Driving Directions: From Bonners Ferry, Idaho, take U.S. Highway 95 north for 21 km / 13 mi to its junction with State Highway 1. Turn left onto Highway 1 and follow it north for 3.2 km / 2 mi to the Sportsman’s Access sign. Turn left (west) on Copeland Road. Follow it across the valley to the Westside Road, and turn right (north) for 10.5 miles on paved road (stay right at all intersections). Watch for one access to a picnic spot, on the right; otherwise, when it turns to gravel at the intersection of Boundary and Smith Creek roads, continue north on Boundary Creek Road to the end.
GPS: 48° 59’ 45.74” N 116° 34’ 2.17” W
A designated Ramsar site (7,000 ha/17,000 ac) on the Pacific Flyway, this endangered wetland complex provides invaluable refuge for thousands of nesting birds and is a critical staging area for countless migrants.
Birds to see: Owls, Yellow Warbler, Black-headed Grosbeak, Eastern Kingbird, Cedar Waxing, raptors, herons, ducks, Long-billed Curlew, Bobolink, Savannah Sparrow, Meadow Lark
Viewing: Viewing blinds along boardwalk and trails near interpretation centre, canoeing access, two viewing towers.
Driving Directions: Located 11 km/7 mi west of Creston, B.C. Interpretation Centre and boardwalks accessed from Highway 3. Turn south on West Creston Road from Highway 3, and the Wildlife Centre is about 1 km from the highway; just look for the big red roof on your left.
GPS: 49° 7’ 9.09” N 116° 37’ 57.41” W
Duck Lake, on the Creston Valley Wildlife Management Area, is a shallow freshwater lake (1,400 ha/3,500 ac) bordered by cattail marshes to the north, south and west, and the Purcell Mountains to the east. Duck Lake sits at an elevation of
531 m/1,744 ft above sea level and can be accessed by car all around; however, there is no connection to the north where the dyke meets Highway 3A. Duck Lake boasts a wide variety of bird species and mammals. Late April through July offers the best viewing.
Birds to see: More than 20 species of ducks, geese and swans; mergansers; herons; Bittern; six species of grebes; Sora; Virginia Rails; Forster’s and Black Terns; American White Pelicans; and a wide variety of shorebirds (in late April and early May).
Viewing: Birds can best be viewed from the dyke south of Duck Lake, at Sirdar (down below the railroad), and at the north end by the pump house. The dyke west of Duck Lake offers limited viewing opportunities when leaves are on the trees.
Driving Directions: From Creston, B.C., follow Highway 3A north to Wynndel. Turn left on Lower Wynndel Road just before the Wynndel Store. Go across the railroad tracks and then turn right on Duck Lake Road. Follow Duck Lake Road to Channel Road, then take a right. Follow Channel Road for approximately 10 km/6 miles or until you reach the dyke at the south end of Duck Lake. To access the pump house to the north, follow the dyke to the west and north until you reach the pump house, but you will have to turn around and backtrack as there is no exit that way. Sirdar can be accessed via Highway 3A at Sirdar. Go past the Sirdar Pub and take an immediate left down over the railroad. There is an unpaved parking area. The lake is a short, 2-minute walk down from the parking lot.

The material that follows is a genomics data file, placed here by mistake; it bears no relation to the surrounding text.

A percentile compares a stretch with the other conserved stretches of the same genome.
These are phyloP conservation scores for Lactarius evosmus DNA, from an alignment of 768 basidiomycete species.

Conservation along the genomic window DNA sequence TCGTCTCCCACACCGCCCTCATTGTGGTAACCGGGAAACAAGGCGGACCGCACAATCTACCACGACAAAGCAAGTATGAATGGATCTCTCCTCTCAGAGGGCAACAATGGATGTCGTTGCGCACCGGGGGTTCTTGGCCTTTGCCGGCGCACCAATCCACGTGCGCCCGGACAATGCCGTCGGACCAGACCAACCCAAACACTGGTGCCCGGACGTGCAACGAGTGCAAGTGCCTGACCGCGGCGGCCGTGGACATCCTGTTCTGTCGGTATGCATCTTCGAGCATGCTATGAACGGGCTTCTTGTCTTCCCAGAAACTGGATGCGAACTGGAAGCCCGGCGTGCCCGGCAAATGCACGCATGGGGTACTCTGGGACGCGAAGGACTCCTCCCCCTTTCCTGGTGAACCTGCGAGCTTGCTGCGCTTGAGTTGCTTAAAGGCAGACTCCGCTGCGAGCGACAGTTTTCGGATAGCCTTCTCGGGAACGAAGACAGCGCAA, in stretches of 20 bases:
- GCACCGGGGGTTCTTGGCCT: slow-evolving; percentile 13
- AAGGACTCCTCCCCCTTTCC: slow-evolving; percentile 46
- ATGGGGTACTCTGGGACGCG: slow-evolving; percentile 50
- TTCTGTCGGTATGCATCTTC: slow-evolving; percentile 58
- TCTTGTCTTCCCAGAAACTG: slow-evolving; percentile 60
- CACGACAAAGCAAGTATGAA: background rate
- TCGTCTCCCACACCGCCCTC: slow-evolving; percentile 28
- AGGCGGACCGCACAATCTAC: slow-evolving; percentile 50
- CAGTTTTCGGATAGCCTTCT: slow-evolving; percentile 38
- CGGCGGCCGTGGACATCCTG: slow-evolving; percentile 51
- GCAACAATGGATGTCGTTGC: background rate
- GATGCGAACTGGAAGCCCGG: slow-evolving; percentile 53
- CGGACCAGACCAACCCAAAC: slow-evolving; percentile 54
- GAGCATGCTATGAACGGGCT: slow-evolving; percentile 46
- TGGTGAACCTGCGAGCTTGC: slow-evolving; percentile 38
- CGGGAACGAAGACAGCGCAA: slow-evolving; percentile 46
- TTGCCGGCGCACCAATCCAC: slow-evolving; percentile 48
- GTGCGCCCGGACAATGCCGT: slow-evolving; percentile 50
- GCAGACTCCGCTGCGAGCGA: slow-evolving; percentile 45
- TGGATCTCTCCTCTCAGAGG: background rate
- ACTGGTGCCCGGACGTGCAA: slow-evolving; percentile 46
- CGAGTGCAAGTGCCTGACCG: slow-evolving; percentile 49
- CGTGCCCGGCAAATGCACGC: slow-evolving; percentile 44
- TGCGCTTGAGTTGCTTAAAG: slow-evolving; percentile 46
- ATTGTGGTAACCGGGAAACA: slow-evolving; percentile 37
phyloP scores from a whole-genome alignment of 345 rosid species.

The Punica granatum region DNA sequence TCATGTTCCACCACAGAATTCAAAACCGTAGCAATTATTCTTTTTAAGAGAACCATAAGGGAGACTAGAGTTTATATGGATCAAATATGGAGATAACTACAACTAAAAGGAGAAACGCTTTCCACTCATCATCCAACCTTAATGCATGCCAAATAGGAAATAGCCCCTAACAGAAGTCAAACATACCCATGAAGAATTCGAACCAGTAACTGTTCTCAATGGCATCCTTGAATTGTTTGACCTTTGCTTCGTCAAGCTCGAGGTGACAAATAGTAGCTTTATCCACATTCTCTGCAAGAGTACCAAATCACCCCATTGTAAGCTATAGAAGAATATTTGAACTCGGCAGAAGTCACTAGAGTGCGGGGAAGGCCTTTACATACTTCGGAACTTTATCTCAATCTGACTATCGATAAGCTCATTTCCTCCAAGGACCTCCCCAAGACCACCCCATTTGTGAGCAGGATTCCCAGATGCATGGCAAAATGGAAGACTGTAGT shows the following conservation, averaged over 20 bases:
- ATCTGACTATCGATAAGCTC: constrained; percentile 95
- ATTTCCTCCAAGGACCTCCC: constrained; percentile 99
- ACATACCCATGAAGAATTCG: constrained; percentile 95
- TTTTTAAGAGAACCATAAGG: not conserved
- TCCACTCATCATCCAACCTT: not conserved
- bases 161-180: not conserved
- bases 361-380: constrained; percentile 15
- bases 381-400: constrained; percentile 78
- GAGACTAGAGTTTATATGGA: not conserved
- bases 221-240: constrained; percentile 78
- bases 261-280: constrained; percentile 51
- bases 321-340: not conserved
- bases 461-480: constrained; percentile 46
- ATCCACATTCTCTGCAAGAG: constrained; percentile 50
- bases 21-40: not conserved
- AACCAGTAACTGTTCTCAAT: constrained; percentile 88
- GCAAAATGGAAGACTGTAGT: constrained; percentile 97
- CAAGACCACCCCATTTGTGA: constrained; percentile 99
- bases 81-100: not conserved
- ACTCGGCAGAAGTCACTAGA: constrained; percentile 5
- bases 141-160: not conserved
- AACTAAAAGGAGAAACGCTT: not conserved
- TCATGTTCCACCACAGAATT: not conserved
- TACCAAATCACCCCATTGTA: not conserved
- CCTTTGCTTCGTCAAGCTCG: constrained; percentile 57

Access: Vehicle, non-motorized boats, hiking, biking
GPS: 49° 12’ 56.23” N 116° 36’ 21.34” W
Lovely vistas across the lake and an extensive network of trails through the park and along the Pilot Peninsula to view local birds. Visit the historic Pilot Bay Lighthouse! This park offers trails, picnic tables, pit toilets and basic tent camping.
Birds to see: Expect to see mixed woodland species; low chance of rarities.
Viewing: There is no viewing platform, but there are several natural viewing areas along the lake. Follow either trail for shoreline viewing. Hike in on two easy trails. One to Sawmill Bay and another to the Pilot Bay Lighthouse. Hike-in wilderness camping and boat-in camping
Driving Directions: Pilot Bay Provincial Park – On Highway 3A, turn south on Pilot Bay Road just before the ferry landing on the east shore at Kootenay Bay. Follow to the end. Crawford Bay Wetlands – Off Highway 3A just south of the community of Crawford Bay opposite Crawford Creek Road, find access to the west side of Crawford Bay via Peters Road to Fishhawk Bay Road. Follow to the end.
Pilot Bay parking area GPS: 49° 38’ 19.76” N 116° 52’ 47.94” W
Crawford Bay Wetlands GPS: 49° 39’ 50.35” N 116° 49’ 47.01” W
This park (257 ha/635 ac) is located along the West Arm shores of Kootenay Lake. The Kokanee Creek delta ecology includes many species of birds, mammals and plants. Multiple trails, interpretive centre, camping, easy parking, picnic and barbecue areas, children’s playground, public boat launch and good beaches with swimming.
Birds to see: Excellent in spring for warblers, woodpeckers, vireos, flycatchers, dipper and other passerines. Raptors, especially owls, are also present. Killdeer are easy to spot in summer. Bonaparte’s Gull and Cormorant are occasional visitors.
Viewing: Most areas allow great viewing opportunities. There are two distinct sections to the park: the lakeside and the lower mountain slopes. Both are well signed and there is a full Visitor Centre in summer. Renowned as main lake spawning area for the iconic, local salmon (in fall) – the kokanee – with great access along the spawning channel.